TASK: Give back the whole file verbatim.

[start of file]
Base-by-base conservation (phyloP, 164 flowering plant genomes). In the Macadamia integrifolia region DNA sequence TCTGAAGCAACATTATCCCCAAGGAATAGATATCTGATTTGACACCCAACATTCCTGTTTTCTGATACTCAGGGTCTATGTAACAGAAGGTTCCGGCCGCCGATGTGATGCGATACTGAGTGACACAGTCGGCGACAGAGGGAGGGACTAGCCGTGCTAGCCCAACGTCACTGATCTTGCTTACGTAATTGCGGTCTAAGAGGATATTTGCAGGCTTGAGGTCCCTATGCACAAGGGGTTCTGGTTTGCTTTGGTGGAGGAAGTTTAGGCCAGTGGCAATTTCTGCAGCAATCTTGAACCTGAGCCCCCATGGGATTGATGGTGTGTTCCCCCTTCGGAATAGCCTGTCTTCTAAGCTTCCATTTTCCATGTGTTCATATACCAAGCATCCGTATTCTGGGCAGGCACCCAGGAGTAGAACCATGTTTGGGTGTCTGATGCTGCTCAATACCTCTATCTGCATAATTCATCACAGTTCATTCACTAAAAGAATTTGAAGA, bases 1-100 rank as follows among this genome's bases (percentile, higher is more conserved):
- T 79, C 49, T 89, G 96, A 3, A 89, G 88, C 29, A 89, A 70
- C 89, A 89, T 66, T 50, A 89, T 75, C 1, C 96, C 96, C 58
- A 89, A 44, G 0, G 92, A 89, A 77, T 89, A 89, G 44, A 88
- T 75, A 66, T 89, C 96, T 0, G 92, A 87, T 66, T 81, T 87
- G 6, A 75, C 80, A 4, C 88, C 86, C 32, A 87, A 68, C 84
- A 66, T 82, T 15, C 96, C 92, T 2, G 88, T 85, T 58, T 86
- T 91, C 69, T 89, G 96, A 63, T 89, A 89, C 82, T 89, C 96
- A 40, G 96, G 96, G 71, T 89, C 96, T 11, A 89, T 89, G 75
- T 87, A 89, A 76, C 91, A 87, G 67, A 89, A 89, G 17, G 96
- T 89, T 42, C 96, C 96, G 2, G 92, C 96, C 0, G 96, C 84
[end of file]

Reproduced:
Base-by-base conservation (phyloP, 164 flowering plant genomes). In the Macadamia integrifolia region DNA sequence TCTGAAGCAACATTATCCCCAAGGAATAGATATCTGATTTGACACCCAACATTCCTGTTTTCTGATACTCAGGGTCTATGTAACAGAAGGTTCCGGCCGCCGATGTGATGCGATACTGAGTGACACAGTCGGCGACAGAGGGAGGGACTAGCCGTGCTAGCCCAACGTCACTGATCTTGCTTACGTAATTGCGGTCTAAGAGGATATTTGCAGGCTTGAGGTCCCTATGCACAAGGGGTTCTGGTTTGCTTTGGTGGAGGAAGTTTAGGCCAGTGGCAATTTCTGCAGCAATCTTGAACCTGAGCCCCCATGGGATTGATGGTGTGTTCCCCCTTCGGAATAGCCTGTCTTCTAAGCTTCCATTTTCCATGTGTTCATATACCAAGCATCCGTATTCTGGGCAGGCACCCAGGAGTAGAACCATGTTTGGGTGTCTGATGCTGCTCAATACCTCTATCTGCATAATTCATCACAGTTCATTCACTAAAAGAATTTGAAGA, bases 1-100 rank as follows among this genome's bases (percentile, higher is more conserved):
- T 79, C 49, T 89, G 96, A 3, A 89, G 88, C 29, A 89, A 70
- C 89, A 89, T 66, T 50, A 89, T 75, C 1, C 96, C 96, C 58
- A 89, A 44, G 0, G 92, A 89, A 77, T 89, A 89, G 44, A 88
- T 75, A 66, T 89, C 96, T 0, G 92, A 87, T 66, T 81, T 87
- G 6, A 75, C 80, A 4, C 88, C 86, C 32, A 87, A 68, C 84
- A 66, T 82, T 15, C 96, C 92, T 2, G 88, T 85, T 58, T 86
- T 91, C 69, T 89, G 96, A 63, T 89, A 89, C 82, T 89, C 96
- A 40, G 96, G 96, G 71, T 89, C 96, T 11, A 89, T 89, G 75
- T 87, A 89, A 76, C 91, A 87, G 67, A 89, A 89, G 17, G 96
- T 89, T 42, C 96, C 96, G 2, G 92, C 96, C 0, G 96, C 84